Tom Connolly wrote:...maybe even make a kind of quilt, with the "padding" being compost, soil, nutrients, etc....think of it as a way of comforting the earth :)
Bryant RedHawk wrote:Hay mats here in Arkansas are used by the highway department for seeding the berms of overpasses on freeway construction projects.
s. ayalp wrote:I don't think using hay will be any different than straw on strength-wise. Hay has seeds though. Besides, hay will be green when cut. Green material can jam the machine (maybe?) Differences between hay and straw (str and building-wise) is very well explained in this post: Using hay for cob?
Yeah, Just click on "link" in the first post of mine. Here again: (Specifications of that particular model )
Chris Kott wrote:I missed that one entirely.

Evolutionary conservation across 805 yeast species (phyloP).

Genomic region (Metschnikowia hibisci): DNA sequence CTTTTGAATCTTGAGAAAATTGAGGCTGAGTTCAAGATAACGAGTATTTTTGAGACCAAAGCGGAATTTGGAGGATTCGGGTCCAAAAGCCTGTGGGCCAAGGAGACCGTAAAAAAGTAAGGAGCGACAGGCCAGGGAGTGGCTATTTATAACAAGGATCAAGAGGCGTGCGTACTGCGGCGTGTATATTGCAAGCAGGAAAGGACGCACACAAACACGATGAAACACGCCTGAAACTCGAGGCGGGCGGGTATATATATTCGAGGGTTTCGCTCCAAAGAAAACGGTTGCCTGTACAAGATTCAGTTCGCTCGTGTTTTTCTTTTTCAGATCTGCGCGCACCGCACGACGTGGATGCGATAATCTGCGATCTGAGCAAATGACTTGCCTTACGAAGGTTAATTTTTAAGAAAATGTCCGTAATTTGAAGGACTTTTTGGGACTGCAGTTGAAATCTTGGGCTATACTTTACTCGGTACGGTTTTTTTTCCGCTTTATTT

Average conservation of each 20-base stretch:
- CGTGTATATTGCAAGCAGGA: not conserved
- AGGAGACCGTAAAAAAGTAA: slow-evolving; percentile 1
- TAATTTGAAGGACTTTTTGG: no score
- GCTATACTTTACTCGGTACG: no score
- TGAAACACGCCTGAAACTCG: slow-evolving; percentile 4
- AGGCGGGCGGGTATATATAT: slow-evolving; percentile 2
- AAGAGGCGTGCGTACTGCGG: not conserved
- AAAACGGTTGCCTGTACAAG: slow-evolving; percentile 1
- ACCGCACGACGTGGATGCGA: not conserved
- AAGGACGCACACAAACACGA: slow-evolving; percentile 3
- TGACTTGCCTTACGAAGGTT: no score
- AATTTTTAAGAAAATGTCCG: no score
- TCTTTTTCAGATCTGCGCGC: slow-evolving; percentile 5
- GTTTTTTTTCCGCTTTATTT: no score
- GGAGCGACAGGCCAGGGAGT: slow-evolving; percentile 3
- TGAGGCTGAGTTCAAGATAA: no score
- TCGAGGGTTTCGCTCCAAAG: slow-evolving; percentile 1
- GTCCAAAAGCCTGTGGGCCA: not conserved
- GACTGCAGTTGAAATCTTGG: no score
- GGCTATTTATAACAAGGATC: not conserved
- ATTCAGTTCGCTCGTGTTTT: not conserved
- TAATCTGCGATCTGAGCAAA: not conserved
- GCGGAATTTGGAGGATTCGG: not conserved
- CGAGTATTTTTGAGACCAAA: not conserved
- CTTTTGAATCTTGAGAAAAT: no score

Why would one use hay at all? Wouldn't the use of hay as opposed to straw be really wasteful at best, and risk being nibbled at worst?
I say harvest the hay, weave the straw into mats.
If I were designing the process from scratch, it would take the straw, stitch a bottom layer, be sprayed with some sort of binding agent, maybe an oxygenated compost extract, and then dusted with the seed mix.
It would then get a straw mat top layer and exit the machine, to be pegged to the ground. Maybe finished compost would follow the seed mix before the top layer of straw matting, or maybe it would work to spread finished compost out overtop of the mats.
Either way, that might be a great way to kickstart soil life.
EDIT: legumes would only be able to make up a fraction of the feed, if thr pasture was intended to feed ruminants, I think like a maximum of 20%, but my figures might be high. Too high a percentage of legumes will cause bloat.
Look! I laid an egg! Why does it smell like that? Tiny ad, does this smell weird to you?
Devious Experiments for a Truly Passive Greenhouse!https://www.kickstarter.com/projects/paulwheaton/greenhouse-1